The failure to meet these warranties will provide the Buyer with remedies for breach of the warranties under the Contract in which the Buyer could pursue appropriate damages. Because of the criticality of many of these terms any negotiation should be done with the involvement of your legal counsel.

In negotiating the warranty against defects in material and workmanship, the Supplier’s motivation in negotiating the term of the warranty may be one of either managing risk or generating revenue. If the warranties will be provided at Suppliers expense, the shorter the warranty period, the fewer the expected failures and the less the financial risk they have in providing the warranty. For products that have on-going maintenance or service contracts, the Suppliers want to negotiate short warranty terms so they can sell those maintenance or service contracts. If you are negotiating a warranty on a product where the Supplier’s main motivation is management of the financial risk, one of the best tools to help with the negotiation is the Supplier’s own data about their product’s reliability. If a product is marketed to have a mean time between failures of 100,000 hours, which means it shouldn’t fail on average for over 12 years. If the Supplier is trying to offer only a one-year warranty, use their reliability figures against them. The argument is simple. If they really have a product with 100,000 hours, the incidence (and resulting cost) of failures that would occur in a year 2 or 3 are minimal, so the two are inconsistent.

Supplier may also want to have a term on all the other warranties. The keys in negotiating those are:
1.     Does the warranty tie to a potential third party claims and if they do, what is the statute of limitations on those types of claims? As long as the Buyer can be liable to a 3rd party, you want the suppliers obligations to correct the problems that gave rise to the 3rd party claim to be in effect.
2.     For warranties that don’t have a link to third party claims, what warranty do you provide your Customer? During your warranty period if there is a problem and the Supplier isn’t responsible to correct you pay the cost. Once your warranty to the Customer has expired you have no obligations or you can take the potential costs and risks into account in you maintenance of service pricing.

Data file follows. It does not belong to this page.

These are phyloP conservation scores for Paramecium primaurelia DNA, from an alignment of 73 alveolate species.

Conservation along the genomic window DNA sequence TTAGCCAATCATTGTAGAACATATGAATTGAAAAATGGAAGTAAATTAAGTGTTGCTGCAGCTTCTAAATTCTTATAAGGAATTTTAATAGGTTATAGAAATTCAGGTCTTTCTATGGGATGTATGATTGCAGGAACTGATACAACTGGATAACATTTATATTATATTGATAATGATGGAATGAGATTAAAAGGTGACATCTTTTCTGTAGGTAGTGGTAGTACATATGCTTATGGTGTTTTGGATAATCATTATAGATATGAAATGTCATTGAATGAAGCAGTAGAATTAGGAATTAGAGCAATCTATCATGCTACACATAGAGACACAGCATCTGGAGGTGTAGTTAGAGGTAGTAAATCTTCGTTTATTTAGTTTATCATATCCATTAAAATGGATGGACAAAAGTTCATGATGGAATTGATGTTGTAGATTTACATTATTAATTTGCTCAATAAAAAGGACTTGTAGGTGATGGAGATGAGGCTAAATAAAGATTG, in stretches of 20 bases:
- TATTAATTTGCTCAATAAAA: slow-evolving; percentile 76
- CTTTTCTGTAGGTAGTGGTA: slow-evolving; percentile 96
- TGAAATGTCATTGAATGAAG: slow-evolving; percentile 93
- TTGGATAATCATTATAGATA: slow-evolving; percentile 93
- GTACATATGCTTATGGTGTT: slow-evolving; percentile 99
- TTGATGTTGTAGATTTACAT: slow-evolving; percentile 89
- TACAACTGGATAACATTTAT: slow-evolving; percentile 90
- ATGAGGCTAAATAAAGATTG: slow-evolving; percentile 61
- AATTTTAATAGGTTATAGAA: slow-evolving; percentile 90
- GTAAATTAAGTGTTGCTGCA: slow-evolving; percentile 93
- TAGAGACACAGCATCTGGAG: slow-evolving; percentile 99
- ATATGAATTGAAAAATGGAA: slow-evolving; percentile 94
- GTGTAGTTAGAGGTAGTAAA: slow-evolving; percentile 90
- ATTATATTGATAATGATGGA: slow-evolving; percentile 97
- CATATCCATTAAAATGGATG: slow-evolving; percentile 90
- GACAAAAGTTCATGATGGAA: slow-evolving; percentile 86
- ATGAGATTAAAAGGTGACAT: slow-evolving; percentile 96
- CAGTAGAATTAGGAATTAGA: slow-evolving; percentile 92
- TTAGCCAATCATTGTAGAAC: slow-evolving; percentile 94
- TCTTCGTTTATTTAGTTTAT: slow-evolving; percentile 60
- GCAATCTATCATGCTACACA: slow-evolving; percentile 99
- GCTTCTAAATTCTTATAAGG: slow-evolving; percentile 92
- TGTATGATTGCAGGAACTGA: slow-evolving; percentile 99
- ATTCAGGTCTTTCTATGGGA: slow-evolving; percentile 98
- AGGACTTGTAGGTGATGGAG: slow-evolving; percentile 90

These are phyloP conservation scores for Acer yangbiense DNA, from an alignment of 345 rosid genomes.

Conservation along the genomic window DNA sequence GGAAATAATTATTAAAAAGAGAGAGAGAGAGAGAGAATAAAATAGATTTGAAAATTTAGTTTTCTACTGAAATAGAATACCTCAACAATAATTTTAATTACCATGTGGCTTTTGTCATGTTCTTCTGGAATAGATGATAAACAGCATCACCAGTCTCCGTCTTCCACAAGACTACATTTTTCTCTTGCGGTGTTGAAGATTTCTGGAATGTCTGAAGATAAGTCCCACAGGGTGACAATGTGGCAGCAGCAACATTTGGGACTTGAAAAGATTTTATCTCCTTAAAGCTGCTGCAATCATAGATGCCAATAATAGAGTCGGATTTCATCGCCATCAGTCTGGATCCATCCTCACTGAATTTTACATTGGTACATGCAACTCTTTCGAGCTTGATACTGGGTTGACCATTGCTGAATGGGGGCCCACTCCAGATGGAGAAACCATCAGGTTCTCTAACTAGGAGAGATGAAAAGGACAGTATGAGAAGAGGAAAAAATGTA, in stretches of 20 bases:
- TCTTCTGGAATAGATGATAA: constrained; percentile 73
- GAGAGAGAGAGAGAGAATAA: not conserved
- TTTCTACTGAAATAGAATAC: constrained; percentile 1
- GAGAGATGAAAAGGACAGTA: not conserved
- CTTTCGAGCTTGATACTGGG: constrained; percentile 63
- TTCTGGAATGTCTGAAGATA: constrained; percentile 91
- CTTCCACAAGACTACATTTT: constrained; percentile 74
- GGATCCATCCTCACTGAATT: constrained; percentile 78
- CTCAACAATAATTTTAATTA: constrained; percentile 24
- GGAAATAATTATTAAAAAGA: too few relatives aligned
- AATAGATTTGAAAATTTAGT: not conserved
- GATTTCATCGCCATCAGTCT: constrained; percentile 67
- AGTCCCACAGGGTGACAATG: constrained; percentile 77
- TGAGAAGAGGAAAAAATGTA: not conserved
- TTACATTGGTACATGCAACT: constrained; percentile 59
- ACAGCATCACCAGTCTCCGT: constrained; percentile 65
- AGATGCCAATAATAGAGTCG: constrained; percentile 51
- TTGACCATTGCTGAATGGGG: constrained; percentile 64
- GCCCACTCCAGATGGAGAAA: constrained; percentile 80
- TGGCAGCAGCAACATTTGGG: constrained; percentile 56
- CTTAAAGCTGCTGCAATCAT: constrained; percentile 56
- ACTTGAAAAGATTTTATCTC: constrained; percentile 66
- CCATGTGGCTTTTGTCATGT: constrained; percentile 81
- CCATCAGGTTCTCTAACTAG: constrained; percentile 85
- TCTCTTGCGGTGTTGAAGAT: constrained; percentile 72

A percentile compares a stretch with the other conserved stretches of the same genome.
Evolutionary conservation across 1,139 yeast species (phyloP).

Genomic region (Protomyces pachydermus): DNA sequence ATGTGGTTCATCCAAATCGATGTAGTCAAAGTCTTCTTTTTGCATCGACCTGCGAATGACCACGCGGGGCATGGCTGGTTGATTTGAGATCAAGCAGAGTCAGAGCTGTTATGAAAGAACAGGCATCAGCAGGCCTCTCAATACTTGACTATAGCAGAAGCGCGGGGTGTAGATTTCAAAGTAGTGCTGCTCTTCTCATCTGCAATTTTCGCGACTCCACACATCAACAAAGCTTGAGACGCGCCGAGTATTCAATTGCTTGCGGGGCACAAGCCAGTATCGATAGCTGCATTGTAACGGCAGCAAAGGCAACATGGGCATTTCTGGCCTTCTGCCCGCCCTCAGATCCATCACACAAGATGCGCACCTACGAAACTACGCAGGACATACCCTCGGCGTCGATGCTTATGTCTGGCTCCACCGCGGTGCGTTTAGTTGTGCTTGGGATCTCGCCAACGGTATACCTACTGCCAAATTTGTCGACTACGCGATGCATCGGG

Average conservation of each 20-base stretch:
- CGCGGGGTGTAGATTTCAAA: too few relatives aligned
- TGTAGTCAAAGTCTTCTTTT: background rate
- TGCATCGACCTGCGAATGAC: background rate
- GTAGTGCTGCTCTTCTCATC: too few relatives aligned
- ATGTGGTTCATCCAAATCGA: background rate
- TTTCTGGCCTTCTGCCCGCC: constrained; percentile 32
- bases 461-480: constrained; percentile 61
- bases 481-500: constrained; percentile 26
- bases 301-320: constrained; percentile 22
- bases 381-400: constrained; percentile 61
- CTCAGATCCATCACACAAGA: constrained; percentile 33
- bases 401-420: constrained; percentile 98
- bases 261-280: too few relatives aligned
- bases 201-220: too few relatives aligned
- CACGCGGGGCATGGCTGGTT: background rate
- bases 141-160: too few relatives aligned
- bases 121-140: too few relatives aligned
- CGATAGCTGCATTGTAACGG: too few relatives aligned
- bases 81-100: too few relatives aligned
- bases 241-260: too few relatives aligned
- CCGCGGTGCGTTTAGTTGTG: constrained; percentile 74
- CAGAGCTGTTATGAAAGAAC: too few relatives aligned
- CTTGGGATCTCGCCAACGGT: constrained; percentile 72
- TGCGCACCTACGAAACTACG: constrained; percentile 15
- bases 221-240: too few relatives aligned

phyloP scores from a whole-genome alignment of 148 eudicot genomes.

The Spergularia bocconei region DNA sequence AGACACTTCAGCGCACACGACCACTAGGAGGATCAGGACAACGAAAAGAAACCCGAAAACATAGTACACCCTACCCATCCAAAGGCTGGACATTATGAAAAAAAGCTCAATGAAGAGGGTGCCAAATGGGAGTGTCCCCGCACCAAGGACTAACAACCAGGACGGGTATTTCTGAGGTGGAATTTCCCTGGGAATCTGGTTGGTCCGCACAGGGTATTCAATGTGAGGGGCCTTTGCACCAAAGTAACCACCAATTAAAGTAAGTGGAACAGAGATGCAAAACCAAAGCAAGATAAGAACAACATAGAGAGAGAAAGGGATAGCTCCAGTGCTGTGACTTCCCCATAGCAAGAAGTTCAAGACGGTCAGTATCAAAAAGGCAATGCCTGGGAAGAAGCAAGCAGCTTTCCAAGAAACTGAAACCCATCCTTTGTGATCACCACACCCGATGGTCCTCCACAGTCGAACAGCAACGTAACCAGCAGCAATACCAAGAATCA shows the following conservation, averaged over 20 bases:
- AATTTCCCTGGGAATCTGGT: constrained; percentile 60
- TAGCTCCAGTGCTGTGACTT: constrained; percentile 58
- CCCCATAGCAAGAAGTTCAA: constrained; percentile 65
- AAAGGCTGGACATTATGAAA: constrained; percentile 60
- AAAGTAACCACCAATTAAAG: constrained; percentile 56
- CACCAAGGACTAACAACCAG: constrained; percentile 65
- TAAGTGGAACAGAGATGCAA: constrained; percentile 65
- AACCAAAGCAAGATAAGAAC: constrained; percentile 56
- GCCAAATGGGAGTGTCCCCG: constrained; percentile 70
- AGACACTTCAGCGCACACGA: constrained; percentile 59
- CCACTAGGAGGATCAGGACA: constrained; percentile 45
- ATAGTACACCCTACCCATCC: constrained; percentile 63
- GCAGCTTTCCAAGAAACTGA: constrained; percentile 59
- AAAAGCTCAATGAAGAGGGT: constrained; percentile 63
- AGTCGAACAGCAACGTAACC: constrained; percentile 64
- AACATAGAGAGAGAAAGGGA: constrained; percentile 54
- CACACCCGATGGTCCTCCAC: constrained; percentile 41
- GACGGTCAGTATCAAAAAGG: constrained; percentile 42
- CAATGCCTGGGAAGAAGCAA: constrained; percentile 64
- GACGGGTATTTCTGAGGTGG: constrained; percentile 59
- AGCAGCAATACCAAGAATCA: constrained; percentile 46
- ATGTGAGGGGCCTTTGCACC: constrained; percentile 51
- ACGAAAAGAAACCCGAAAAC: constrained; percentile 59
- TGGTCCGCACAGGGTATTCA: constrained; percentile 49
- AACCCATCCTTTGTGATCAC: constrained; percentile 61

Exclusions to warranties are important as they can dramatically impact your coverage or cost. For example, some Suppliers may provide a ‘parts only” warranty when the real cost of a problem is the labor it takes to correct it. Other exclusions can be so broad that almost anything will negate it. If you agree to any warranty exclusions, they should be capable of being objectively measured and be limited to only those damages that have been caused by parties other than the Supplier, such as Buyer or Buyer’s customer’s abuse or mishandling of the product. They should also be for damage that occurs outside what would be the ordinary or expected use for the product.

One way to narrow down discussions on warranty exclusions is to use the “Show me” tactic. If they want to exclude damages caused improper installation, ask them to show you where in their specification it describes how installation is to be done correctly. If they want to exclude damage caused by misuse, ask them to show you where in the specification it describes what proper use is. Never let an exclusion be based on a subjective opinion of the Supplier.